Pentagon head urges S. Korea to maintain military pact with Japan

Lim Chang-won Reporter() | Posted : November 15, 2019, 15:52 | Updated : November 15, 2019, 15:52

U.S. Defense Secretary Mark Esper speaks after an annual high-level security conference in Seoul on November 15.[Yonhap News Photo]


SEOUL -- U.S. Defense Secretary Mark Esper emphasized the importance of a strong security alliance among American allies in Northeast Asia, saying China and North Korea would benefit from a trade and diplomatic row between South Korea and Japan that disrupted a pact on sharing sensitive military information.

The General Security of Military Information Agreement (GSOMIA) expires on November 23, but South Korea is reluctant to extend it in retaliation for Japan's trade retaliation orchestrated by Prime Minister Shinzo Abe. Washington, which has tried to set up a sustainable security alliance aimed at checking China and Russia in Northeast Asia, wants Seoul to change its mind.

"GSOMIA is an important tool by which South Korea, the U.S. and Japan share effective information, particularly in times of war. Expiration of GSOMIA will have an impact on our effectiveness, so we urge all sides to sit down and work through their differences," Esper told reporters after he attended the annual Security Consultative Meeting (SCM) in Seoul.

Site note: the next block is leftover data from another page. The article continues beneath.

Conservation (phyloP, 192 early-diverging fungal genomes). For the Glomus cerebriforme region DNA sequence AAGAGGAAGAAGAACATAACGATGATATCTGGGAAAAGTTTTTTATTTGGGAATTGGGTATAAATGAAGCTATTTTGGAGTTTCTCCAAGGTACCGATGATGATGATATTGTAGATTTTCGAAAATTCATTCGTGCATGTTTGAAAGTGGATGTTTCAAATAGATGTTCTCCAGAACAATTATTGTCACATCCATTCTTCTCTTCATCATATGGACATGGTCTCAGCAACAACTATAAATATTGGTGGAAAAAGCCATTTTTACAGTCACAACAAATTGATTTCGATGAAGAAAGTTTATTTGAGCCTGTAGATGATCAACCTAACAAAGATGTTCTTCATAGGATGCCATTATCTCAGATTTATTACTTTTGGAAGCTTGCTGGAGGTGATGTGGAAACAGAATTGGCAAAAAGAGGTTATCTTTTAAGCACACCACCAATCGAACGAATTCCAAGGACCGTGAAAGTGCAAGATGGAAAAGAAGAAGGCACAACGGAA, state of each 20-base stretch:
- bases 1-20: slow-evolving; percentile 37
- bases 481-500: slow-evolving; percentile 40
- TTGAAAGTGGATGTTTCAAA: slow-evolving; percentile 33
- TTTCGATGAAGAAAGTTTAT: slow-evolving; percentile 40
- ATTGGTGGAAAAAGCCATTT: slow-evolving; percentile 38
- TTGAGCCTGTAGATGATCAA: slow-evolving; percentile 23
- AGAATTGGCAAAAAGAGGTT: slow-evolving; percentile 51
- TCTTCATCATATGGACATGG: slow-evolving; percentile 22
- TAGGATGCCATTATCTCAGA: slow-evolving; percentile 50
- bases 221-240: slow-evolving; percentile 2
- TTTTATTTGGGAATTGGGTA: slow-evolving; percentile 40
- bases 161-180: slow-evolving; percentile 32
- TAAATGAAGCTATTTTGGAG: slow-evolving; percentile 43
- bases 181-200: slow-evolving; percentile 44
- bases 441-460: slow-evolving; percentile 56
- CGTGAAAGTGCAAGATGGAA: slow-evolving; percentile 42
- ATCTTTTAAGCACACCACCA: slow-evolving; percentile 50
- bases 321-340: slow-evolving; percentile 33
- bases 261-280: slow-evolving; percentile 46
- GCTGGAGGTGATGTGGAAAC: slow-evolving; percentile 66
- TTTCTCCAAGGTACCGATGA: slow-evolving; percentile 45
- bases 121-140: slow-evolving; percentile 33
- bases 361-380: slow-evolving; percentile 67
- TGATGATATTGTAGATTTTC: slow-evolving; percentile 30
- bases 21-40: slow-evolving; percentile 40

The pact was not an official topic at the high-level military conference, but South Korean Defense Minister Jeong Kyeong-doo said he had a personal exchange of views with Esper. Jeong responded with vague comment, saying the Seoul government had made its decision "after much deliberation."

Esper was aggressive in pressing South Korea to reconsider its decision. "The only ones who will benefit from the expiration of GSOMIA and continued friction between Seoul and Tokyo are Pyongyang and Beijing. That reason alone should be powerful enough for us to sit down and make sure we restore our alliance to where it was so we can work together to respond to our common threats and challenges."

The U.S. secretary urged South Korea to pay more for the presence of some 28,000 American troops. "South Korea is a wealthy country and could and should pay more to help offset the cost of defense," he said, adding negotiations on burden-sharing should be completed before the end of the year. Jeong called for a "fair and reasonable" deal.
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